Disciplined Agile® (DA)
Disciplined Agile (DA) is a framework that provides a toolkit of processes and practices that can be tailored to fit the specific needs of an organization. DA is designed to help organizations improve their agility by providing a flexible approach that can be applied to a wide range of project types, from simple to complex.
The framework includes practices for team-based development, DevOps, continuous improvement, and agile governance. It also provides guidance for scaling agile practices to larger organizations and integrating with other frameworks.
Scrum@Scale is a framework that provides a way to scale Scrum beyond a single team by using a fractal approach. It emphasizes the core principles and practices of Scrum, such as transparency, inspection, and adaptation.
The framework provides a structure for organizing work and managing the complexity of large-scale agile development by dividing work into smaller, more manageable units. It also includes practices for managing dependencies, facilitating communication and collaboration, and aligning work with the overall business strategy.
Nexus is a framework that provides a way to scale Scrum by integrating the work of multiple Scrum teams working on a single product or service.
The framework is designed to help organizations improve their agility, increase productivity, and improve the quality of their work by using Scrum practices. Nexus emphasizes the importance of collaboration, transparency, and continuous improvement.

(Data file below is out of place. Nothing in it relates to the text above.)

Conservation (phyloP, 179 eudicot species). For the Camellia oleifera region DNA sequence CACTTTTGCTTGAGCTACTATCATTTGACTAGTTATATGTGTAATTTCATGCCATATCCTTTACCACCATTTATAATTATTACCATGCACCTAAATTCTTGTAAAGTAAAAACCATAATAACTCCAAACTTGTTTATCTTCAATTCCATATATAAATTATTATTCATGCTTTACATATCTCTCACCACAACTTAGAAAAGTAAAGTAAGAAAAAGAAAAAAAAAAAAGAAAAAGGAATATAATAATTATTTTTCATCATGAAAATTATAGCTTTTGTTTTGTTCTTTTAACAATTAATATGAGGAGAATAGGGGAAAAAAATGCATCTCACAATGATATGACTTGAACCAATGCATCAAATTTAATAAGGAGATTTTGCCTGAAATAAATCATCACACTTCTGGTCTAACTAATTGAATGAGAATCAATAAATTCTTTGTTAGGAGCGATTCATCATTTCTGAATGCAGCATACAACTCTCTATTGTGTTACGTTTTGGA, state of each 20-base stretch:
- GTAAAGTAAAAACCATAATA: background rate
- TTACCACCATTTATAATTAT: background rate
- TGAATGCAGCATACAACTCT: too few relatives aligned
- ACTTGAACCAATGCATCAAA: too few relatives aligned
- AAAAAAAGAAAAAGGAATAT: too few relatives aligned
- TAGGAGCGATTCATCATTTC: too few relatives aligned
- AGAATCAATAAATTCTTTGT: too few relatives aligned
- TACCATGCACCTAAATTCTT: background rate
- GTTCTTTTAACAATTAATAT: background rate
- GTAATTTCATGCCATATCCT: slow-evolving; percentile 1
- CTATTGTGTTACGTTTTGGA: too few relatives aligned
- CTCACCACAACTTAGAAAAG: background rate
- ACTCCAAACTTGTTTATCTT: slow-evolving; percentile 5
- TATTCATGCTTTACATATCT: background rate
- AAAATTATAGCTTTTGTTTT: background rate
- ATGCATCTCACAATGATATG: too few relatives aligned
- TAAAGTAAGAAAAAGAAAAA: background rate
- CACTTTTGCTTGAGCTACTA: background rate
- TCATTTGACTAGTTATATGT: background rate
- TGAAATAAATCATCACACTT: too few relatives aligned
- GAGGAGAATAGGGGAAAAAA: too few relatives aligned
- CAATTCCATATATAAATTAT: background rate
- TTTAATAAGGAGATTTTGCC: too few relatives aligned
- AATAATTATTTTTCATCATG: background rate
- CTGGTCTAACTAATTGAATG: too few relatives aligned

The framework provides a structure for organizing work, managing dependencies, and ensuring that the work of the multiple teams is integrated and delivered as a single, cohesive product or service.
Agile Scaling Model (ASM)
Agile Scaling Model (ASM) is a framework that provides a set of principles and practices for scaling agile development in large organizations.
The framework emphasizes the importance of understanding the organization’s culture, structure, and objectives, and tailoring agile practices to fit the specific needs of the organization.
ASM provides a structure for organizing work and managing the complexity of large-scale agile development by dividing work into smaller, more manageable units. It also includes practices for managing dependencies, facilitating communication and collaboration, and aligning work with the overall business strategy.
Define the problem
So, what exactly is the problem that these frameworks are trying to solve? Are they trying to solve a problem that has already been solved?